Quality Quiz:
A hand in the tilde:
Polly Yurrathane Tries Median Ground
Quality manager Polly Yurrathane is in deep trouble. Her boss, Hammond Eggs, has been ranting for days about the diminishing quality of the company’s products. The firm, which manufactures a variety of toy products, has undergone scrutiny by a major consumer journal; in addition, stores are complaining about high rates of return for the toys that Play With Us, Inc., manufactures.
Hammond Eggs orders Polly to hire “as many inspectors as we need” to keep defective products from going off the assembly line and being shipped to stores. Polly, who rarely responds to her boss in anything but a meek “Yes, sir,” summons the courage to point out that a system of prevention is always preferable to one of detection. “I hired you to prevent mistakes,” the boss shouts. “And that hasn’t worked, so we’ll inspect every blasted toy that we make,” ordering Polly to hire ten inspectors immediately, at minimum wage. (The local fast food store, it should be noted, is currently paying $9.50 per hour and still has a ”Help Wanted” sign in its window.)
Knowing that she must find inspectors immediately, Polly goes to the local unemployment office and pleads with people in line, finally attracting ten who say they will show up on Monday. Although only eight workers actually appear on schedule, Polly is undaunted, and decides to teach them about X-bar and R charts on the first day. The training room is set, with calculators at each station, and she begins to lecture. These new students do well with the concept of range:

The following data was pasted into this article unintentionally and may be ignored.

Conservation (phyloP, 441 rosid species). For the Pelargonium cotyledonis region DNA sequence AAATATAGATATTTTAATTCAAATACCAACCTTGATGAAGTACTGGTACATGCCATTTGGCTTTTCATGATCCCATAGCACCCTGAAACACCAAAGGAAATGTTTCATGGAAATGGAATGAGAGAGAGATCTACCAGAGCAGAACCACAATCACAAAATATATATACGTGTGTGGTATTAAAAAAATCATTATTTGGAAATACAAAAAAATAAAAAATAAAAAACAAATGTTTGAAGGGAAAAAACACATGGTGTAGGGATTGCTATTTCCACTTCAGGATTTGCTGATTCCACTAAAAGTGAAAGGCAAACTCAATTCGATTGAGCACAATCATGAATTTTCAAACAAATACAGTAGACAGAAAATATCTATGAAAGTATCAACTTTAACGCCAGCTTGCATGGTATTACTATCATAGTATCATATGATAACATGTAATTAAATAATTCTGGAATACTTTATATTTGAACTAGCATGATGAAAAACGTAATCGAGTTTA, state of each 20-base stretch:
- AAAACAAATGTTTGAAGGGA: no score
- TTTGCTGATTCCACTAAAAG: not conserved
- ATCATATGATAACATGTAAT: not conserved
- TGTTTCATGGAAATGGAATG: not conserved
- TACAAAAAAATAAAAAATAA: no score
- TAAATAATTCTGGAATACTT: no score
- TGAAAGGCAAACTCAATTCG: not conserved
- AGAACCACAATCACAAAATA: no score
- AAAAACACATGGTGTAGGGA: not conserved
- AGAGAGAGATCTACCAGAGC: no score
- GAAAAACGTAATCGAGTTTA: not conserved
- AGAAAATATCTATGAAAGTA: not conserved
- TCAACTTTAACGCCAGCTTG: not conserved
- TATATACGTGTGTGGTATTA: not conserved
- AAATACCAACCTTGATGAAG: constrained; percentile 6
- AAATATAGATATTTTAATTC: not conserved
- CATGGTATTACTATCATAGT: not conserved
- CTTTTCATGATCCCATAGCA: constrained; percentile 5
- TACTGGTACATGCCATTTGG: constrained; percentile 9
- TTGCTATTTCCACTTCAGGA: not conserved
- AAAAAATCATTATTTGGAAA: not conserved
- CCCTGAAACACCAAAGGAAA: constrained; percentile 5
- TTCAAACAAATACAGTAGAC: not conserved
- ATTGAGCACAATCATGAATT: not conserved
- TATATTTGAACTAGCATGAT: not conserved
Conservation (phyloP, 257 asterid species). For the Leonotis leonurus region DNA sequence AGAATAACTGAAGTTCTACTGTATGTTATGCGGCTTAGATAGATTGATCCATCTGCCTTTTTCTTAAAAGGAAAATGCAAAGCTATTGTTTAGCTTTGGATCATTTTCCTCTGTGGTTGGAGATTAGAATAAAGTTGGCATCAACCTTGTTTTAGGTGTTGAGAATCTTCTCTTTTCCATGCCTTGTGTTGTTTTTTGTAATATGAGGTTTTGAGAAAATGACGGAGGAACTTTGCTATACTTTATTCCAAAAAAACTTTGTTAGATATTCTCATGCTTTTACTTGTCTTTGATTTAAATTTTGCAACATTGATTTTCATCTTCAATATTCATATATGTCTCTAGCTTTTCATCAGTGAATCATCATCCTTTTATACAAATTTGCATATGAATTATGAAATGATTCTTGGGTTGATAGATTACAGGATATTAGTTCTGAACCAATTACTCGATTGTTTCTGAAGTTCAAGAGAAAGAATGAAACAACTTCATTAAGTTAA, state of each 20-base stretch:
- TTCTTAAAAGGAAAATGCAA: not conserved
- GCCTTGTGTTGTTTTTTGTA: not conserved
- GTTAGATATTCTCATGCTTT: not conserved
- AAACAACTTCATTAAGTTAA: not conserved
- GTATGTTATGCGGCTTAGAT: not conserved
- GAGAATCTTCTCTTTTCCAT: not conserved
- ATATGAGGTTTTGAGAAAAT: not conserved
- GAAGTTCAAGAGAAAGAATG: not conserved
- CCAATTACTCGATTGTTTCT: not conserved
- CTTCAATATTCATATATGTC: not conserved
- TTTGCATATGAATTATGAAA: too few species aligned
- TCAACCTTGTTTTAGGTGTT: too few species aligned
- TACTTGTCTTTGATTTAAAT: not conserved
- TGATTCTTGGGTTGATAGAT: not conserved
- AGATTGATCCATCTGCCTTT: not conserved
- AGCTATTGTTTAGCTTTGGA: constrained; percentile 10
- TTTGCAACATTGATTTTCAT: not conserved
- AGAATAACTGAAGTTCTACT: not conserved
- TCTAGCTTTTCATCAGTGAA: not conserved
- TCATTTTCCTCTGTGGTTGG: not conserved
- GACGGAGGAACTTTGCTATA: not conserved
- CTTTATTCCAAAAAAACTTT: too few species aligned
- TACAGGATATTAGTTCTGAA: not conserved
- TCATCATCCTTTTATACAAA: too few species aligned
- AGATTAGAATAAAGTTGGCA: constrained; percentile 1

They have a hard time calculating averages, however, in spite of Polly’s use of batting averages as a model for the calculations. They seem to be totally puzzled by the statistical symbols:
She suddenly recalls the use of median charts, where only the median is recorded, rather than the mean, popularized by Dr. Paul Clifford after World War II. Common practice called for sample sizes of 3 or 5, so no math was necessary. For example:
Data: 14, 12, 17, 19, 15
Median: 12, 14, 15, 17, 19
To calculate the median, the data must be ordered from the smallest to the largest number; the middle number is the median. In this example, it would be 15.
Excited by this approach, Polly teaches her motley crew how to do median charts, beginning with the following formula that she writes on the whiteboard:
Unfortunately for her, one of the new hirees had been employed previously as an inspector. Just as Polly Yurrathane finishes her brilliant lesson, this inspector asks why the A 2 factor is different for median charts than for X-bar and R charts. He has used his calculator to figure that the A 2 factor for median charts, called A 2 tilde (~) is about 25 percent larger than the A 2 for X-bar and R charts.
Polly, flushed from her spectacular performance in teaching median charts, now finds herself at a loss. Not wanting to embarrass herself by admitting that she does not know, she points out that the square root of .0625 is equal to .25. The old inspector accepts this answer, since he himself is not adept at math.
Is Polly Yurrathane’s response appropriate?
a) Yes.
b) No.
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